Government contractors and subcontractors will need to learn—quickly–how to navigate new COVID-19 requirements. On September 9, 2021, President Biden issued an executive order (the order) imposing COVID-19 vaccine and testing requirements on government contractors and subcontractors. The new requirements will start appearing in contracts in a matter of weeks. Below are the key points that federal contractors need to know.
How will the vaccine requirement be implemented?
The order directs all executive departments and agencies to begin including a new and yet unwritten clause in solicitations, contracts, and contract-like instruments. The clause must state that the contractor will comply with all guidance issued by the Safer Federal Workforce Task Force (Task Force) that pertains to a contractor or subcontractor’s workplace locations.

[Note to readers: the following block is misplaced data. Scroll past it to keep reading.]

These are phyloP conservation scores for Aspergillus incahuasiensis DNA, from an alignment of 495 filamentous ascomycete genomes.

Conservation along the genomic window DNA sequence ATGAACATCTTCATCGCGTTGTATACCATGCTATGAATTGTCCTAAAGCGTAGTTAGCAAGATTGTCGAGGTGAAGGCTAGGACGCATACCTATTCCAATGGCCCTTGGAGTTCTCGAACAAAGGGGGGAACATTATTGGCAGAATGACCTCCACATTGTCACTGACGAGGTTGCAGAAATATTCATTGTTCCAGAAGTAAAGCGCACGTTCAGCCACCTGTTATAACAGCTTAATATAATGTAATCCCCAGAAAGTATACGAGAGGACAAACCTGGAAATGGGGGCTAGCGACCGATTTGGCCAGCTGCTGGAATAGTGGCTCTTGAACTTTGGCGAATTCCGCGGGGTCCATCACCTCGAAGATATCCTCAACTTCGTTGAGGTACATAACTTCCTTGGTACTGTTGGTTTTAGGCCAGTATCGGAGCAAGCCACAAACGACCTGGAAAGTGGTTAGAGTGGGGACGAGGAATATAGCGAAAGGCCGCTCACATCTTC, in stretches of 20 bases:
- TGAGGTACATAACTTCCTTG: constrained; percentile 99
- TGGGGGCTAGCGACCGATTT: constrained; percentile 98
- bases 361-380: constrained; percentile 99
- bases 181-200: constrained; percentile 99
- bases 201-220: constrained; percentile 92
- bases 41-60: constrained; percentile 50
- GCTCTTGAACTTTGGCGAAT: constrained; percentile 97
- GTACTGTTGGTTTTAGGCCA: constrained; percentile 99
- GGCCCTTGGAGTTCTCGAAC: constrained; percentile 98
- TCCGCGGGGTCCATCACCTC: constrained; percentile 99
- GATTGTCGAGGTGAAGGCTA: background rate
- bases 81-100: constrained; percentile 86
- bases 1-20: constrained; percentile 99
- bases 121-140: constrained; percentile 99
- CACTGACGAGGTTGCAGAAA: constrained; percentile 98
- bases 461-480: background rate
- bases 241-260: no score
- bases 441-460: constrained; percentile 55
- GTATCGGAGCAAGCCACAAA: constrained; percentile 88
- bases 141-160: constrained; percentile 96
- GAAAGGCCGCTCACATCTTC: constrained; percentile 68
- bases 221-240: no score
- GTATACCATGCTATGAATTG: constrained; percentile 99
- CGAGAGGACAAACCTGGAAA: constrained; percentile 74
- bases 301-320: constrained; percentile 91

In a typical bid protest, the protester argues that its proposal should have been evaluated more favorably or that its competitors should have received a less favorable evaluation. However, in a recent bid protest, the protester turned those arguments on their head, instead arguing that its proposal was so poor that the government owed the protester an opportunity to remedy its shortcomings.
The solicitation called for awards to be made on the basis of a best-value tradeoff. With regard to price, the solicitation called for consideration of both price realism (whether a price is too low) and price reasonableness (whether a price is too high). After proposals were submitted, the Army conducted multiple rounds of discussions with offerors to provide them an opportunity to clarify and improve the proposals. During those discussions, the Army issued more than 100 evaluation notices (EN) to the protester, DynCorp, noting issues with its proposal, including 39 related to price. Ultimately, DynCorp was not awarded a contract because its proposal received lower technical ratings than its competitors and its prices were the highest of all offerors. Continue Reading Recent Federal Circuit Decision Highlights the Limitations of Discussions